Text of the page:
Carrie Fisher's Bipolar Crisis: 'I Was Trying to Survive'

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On Feb. 11, two days before Carrie Fisher boarded ship as a headliner for a gay cruise in the Caribbean, she had a nightmare: An armed militia lay in wait on the boat, and in the dream she warned her assistant, “You don’t have to go, but I do!” Despite that premonition, they set sail from Aruba, Fisher’s bulldog Gary in tow. “It was whatever pathetic thing I picked up from my mother [Debbie Reynolds],” says Fisher. “You know, the show must go on.”

Unfortunately, it did. By the time Fisher took the stage, the 56-year-old bestselling author, screenwriter and Star Wars actress was in the throes of a bipolar episode. Shocked audience members watched as she rambled, slurred words and mumbled lyrics. Her dog relieved himself onstage as some people fled.

“I went completely off the rails,” says Fisher, who wrote about her mental illness and prescription drug addiction in her 2008 memoir Wishful Drinking, also a hit one-woman show. When video of the incident hit YouTube about a week later amid speculation Fisher had fallen off the wagon, her rep issued a statement explaining she’d had “a medical incident related to [her] bipolar disorder” and had gone to a hospital to reevaluate her meds. Still recovering at home in Los Angeles, an upbeat and wry Fisher exclusively opened up to PEOPLE’s Elizabeth Leonard about how the chaos onstage was nothing compared to the bedlam swirling in her head.

I don’t really remember what I did. I haven’t watched the videos that people took. I know it got bad. I was in a very severe manic state, which bordered on psychosis. Certainly delusional. I wasn’t clear what was going on. I was just trying to survive. There are different versions of a manic state, and normally they’re not as extreme as this became. I’ve only had this happen one other time, 15 years ago, so I didn’t have a plan of action. That time I was in a [psychiatric] hospital, and I was being talked to by the television, hallucinating. I wasn’t inside the TV this time, thank God. [But] I was in big trouble.

[On the cruise] I wasn’t sleeping. I was writing on everything. I was writing in books; I would have written on walls. I literally would bend over and be writing on the ground and [my assistant] would try to talk to me, and I would be unable to respond. That was what I spent my teenage years doing: handwrite, handwrite, handwrite to the point where I’m running out of ink. I can’t wait to see what I wrote. I don’t know what the hell it says. I do know this-and it was really bizarre-I was trapped in a metaphor. Everything I looked at had a meaning. Everything was a warning or a sign. I was in a part of my brain I’ve only been in one time before.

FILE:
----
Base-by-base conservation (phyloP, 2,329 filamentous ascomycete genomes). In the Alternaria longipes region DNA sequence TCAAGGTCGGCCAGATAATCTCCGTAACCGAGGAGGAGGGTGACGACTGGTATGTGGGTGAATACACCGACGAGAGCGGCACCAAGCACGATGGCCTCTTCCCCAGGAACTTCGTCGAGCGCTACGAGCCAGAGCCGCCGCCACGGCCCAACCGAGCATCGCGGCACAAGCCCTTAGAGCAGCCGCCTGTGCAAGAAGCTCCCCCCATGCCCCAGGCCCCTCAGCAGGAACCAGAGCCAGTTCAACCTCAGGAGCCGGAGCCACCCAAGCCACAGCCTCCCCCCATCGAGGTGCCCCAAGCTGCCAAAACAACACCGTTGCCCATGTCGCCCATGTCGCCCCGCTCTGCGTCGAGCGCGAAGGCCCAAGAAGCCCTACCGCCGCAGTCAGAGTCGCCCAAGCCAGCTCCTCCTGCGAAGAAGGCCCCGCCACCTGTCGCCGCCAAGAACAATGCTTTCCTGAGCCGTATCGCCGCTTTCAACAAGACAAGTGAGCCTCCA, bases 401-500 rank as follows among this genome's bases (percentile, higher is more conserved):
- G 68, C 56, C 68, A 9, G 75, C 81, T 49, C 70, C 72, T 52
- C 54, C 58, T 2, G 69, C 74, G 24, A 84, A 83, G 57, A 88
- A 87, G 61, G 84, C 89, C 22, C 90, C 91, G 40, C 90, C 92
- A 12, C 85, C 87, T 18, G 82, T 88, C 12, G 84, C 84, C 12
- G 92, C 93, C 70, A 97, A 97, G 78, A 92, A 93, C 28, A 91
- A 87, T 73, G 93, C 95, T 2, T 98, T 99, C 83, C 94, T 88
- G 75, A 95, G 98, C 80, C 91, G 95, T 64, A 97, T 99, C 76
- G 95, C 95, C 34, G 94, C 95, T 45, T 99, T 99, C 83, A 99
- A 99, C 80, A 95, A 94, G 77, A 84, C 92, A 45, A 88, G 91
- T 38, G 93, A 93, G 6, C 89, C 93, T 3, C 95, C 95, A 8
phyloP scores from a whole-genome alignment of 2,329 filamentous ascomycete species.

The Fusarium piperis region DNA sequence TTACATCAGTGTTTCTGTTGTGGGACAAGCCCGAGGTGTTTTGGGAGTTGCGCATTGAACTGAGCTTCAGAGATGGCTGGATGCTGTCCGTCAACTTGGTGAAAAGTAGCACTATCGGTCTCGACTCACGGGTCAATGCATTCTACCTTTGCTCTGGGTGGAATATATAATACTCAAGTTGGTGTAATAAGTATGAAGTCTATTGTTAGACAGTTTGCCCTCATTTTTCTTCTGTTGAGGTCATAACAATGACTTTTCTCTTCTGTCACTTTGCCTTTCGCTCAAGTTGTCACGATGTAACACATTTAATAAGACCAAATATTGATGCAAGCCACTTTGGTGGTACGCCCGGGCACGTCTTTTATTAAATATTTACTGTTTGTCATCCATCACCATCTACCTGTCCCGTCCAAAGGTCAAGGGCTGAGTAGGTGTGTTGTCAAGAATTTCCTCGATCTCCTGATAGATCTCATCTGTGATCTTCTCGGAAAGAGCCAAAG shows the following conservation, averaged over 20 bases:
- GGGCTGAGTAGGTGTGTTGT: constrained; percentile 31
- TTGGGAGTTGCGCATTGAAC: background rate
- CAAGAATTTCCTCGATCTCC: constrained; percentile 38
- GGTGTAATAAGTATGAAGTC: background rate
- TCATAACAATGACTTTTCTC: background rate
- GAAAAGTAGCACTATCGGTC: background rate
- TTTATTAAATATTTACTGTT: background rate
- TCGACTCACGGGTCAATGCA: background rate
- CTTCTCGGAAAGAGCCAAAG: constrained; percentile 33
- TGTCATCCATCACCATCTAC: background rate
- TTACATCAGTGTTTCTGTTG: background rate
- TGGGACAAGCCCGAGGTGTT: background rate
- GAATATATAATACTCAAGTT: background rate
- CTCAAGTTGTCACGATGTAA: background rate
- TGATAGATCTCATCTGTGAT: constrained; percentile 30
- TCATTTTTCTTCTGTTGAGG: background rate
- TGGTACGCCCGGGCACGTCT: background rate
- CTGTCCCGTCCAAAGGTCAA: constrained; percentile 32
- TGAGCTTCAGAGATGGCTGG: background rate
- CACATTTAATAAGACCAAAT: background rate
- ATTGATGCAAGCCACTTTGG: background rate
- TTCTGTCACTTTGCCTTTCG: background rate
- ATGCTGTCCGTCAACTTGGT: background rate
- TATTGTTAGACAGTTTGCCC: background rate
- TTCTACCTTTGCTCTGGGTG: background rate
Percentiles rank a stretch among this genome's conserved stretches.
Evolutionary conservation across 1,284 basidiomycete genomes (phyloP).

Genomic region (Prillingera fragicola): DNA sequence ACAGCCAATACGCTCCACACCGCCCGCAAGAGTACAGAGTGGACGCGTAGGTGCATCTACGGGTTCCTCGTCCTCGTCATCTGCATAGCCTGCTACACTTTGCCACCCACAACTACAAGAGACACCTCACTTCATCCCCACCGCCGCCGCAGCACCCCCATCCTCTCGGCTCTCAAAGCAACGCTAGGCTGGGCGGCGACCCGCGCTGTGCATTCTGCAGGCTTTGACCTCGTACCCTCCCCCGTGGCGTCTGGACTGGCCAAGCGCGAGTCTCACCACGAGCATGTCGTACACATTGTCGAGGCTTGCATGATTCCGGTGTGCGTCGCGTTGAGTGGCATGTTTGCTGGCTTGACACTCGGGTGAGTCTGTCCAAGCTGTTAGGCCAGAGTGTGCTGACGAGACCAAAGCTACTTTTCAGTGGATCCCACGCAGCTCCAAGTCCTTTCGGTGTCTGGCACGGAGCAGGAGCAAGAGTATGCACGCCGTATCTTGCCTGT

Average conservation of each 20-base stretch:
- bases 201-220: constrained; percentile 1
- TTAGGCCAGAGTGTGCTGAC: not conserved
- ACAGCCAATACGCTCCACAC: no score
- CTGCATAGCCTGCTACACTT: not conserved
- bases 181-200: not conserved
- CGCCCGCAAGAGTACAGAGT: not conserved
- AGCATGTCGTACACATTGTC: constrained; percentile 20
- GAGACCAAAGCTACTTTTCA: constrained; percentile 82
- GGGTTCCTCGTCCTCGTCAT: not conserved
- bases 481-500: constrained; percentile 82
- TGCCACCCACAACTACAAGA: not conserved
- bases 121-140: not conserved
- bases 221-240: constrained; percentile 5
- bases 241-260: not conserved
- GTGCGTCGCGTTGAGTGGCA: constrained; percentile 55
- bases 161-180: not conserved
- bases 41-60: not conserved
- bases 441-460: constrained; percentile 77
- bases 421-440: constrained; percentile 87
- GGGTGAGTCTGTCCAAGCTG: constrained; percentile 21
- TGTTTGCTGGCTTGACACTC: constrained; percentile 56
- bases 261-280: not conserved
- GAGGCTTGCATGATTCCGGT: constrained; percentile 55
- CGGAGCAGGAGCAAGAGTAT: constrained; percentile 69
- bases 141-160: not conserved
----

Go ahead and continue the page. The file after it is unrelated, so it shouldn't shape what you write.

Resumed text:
My illness took hold when I was 14 or 15 years old-my father [Eddie Fisher] had it too. When I was 12, I went over to his house, and he said, “Come see what I got in Hong Kong!” and he’d gotten 180 silk suits. My dad and I used to do drugs together. We were like badly behaved children. I got sober with a group of people in rehab, and we all got out and they all kind of calmed down, and I went in another direction. I went to a doctor [who diagnosed her with bipolar disorder in her 20s] and said, “I felt normal on acid,” and he said that is consistent with what we know of the manic state.

For years Fisher managed her illness with medication and electroconvulsive therapy, but on the ship, things went awry.

I was eating this medication Seroquel, which is an antipsychotic that I take to sleep. I’ve never taken that many in my life. But I caught it [the manic episode] too late. I had no judgment. [My] medication was going wrong, my sleep cycles were off. It was a perfect storm of events. Imagine going into a manic high-which is a very extroverted energy-and you’re an entertainer and you’re on a stage! I wasn’t drunk. Anyone who knows me knows that’s not possible. On the ship, I had gone to AA meetings a couple times, and those guys were very sweet and grounding for me. They actually came onstage and saved me. Only a former drunk would get onstage with me. It wasn’t like they were walking into a great Hollywood situation.

Fisher got off the ship in Fort Lauderdale the next day, flew to L.A. and checked herself into UCLA’s Resnick Neuropsychiatric Hospital for five days, then moved to a residential facility while adjusting to new medication.

I needed to be there in the hospital. I still was seeing things as signs, [and] I said that I was living in a metaphor. My big gag was “metaphors be with you.” That’s the big gag I got out of it. Word play-I can’t not do that!

But it’s not funny. The only lesson for me, or anybody, is that you have to get help. It’s not a neat illness. It doesn’t go away. I’m just lucky this hasn’t happened more. [In the future] I don’t know if there are setbacks or steps forward. I’m not embarrassed. I’m sorry for my friends and my family. I feel bad for my daughter [Billie, 20, with agent Bryan Lourd]. I don’t want this spectacle-making illness to make a spectacle of me and, in so doing, her. I feel bad that these people had come to be entertained and witnessed a car wreck.

Having had this illness my entire life, I accommodated it by developing a very big personality. Everyone thinks of me as eccentric, so it’s hard to tell where I am on the [mental state] line. Unfortunately now it’s hard for me [to tell]. It’s totally a problem. I’m trying to figure that out now. Over the years, writing about [having bipolar disorder] did help me to be able to talk about my illness in the abstract, to make light of it. That’s my way of surviving, to abstract it into something that’s funny and not dangerous. But what happened was I lost the serious relationship with it. It is not an entertainment. I’m not going to stop writing about it, but I have to understand it.

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